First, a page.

Note also that CMS has now clarified that “Measures with a 0% performance rate will not be counted.”  A 0% performance rate means that the EP reported that s/he did not perform the relevant quality intervention for any of the claims submitted for the measure in question.  Some anesthesia practices, for example, routinely reported QDC 4048F-8P (“Prophylactic antibiotic was not given within one hour [if fluoroquinolone or vancomycin, two hours] prior to the surgical incision [or start of procedure when no incision is required], reason not otherwise specified”) on all of their claims for the procedures for which antibiotic prohylaxis would normally be appropriate to avoid any potential problems with inaccurate documentation.  Physicians in other specialties took a similar fail-safe approach.  Although the PQRS rewards reporting¸not performance as such, 0% performance rates seem contrary to the behavior that the program is intended to incentivize, and they will no longer be rewarded. 

In 2012, as in 2011, anesthesiologists have the option of registry-based reporting.  They can qualify for the PQRS bonus by joining the Anesthesia Quality Institute (AQI) and reporting the quality measures to the AQI’s National Anesthesia Clinical Outcomes Registry (NACOR), which will submit the data to CMS on their behalf.  The requirements for registry-based reporting are considerably more stringent than the requirements for claims-based reporting, however.  Thus, EPs must:

  • Report at least three PQRS measures, AND
  • Report each measure for at least 80% of the eligible professional's Medicare Part B FFS patients seen during the reporting period to which the measure applies.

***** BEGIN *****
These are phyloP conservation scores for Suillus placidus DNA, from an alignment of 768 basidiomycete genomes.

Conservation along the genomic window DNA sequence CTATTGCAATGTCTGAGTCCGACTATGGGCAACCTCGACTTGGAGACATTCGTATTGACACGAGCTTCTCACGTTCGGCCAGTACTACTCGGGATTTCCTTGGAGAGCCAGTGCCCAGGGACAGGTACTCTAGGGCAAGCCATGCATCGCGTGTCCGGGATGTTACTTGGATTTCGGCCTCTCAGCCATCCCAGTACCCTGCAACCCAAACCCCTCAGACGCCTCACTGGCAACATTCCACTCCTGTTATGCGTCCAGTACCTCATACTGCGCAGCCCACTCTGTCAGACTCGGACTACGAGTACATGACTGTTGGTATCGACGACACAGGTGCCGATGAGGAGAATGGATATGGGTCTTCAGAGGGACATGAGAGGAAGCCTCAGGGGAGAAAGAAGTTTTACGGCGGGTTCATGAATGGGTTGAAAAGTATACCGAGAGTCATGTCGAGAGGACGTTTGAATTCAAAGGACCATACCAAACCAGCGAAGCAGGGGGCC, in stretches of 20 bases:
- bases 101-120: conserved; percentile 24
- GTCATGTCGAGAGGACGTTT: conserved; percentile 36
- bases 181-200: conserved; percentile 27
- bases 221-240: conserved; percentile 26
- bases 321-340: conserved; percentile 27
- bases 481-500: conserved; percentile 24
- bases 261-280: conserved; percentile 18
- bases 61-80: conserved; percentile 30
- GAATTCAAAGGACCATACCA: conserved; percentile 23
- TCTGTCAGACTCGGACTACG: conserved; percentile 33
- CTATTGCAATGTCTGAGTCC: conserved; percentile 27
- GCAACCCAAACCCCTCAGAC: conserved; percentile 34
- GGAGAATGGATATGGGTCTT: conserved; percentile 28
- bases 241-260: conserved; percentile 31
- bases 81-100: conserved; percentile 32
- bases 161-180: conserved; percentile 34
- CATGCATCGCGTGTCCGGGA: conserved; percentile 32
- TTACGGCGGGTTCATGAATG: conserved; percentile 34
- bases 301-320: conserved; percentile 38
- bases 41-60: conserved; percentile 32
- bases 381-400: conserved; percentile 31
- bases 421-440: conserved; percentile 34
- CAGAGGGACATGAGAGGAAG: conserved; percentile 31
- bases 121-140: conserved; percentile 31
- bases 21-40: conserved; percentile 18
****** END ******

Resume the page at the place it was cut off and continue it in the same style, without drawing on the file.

Very few anesthesia practices lend themselves to reporting three or more measures.  For that reason alone, claims-based reporting may be a more secure option than registry-based reporting, especially since the threshold for the former method is fifty rather than eighty percent of the EP’s eligible cases.  Nevertheless, high-performing practices with the necessary resources – and there certainly are some – may elect registry-based reporting.  Providers that report through registries also have the option of reporting measures groups rather than individual measures.  There are 22 measures groups for 2012:  Diabetes Mellitus; Adult Kidney Disease; Preventive Care; CABG, Rheumatoid Arthritis; Perioperative Care; Back Pain; CAD; Heart Failure; IVD; Hepatitis C; HIV/AIDS; CAP; Asthma; COPD; IBD; Sleep Apnea; Dementia; Parkinson’s; Elevated Blood Pressure; Cardiovascular Prevention; and Cataracts.   All measures included in measures groups would be reportable as part of a group or individually, except for the measures in the back pain measures group.  Additional information on reporting measures groups through registries or individually will be forthcoming if readers express interest.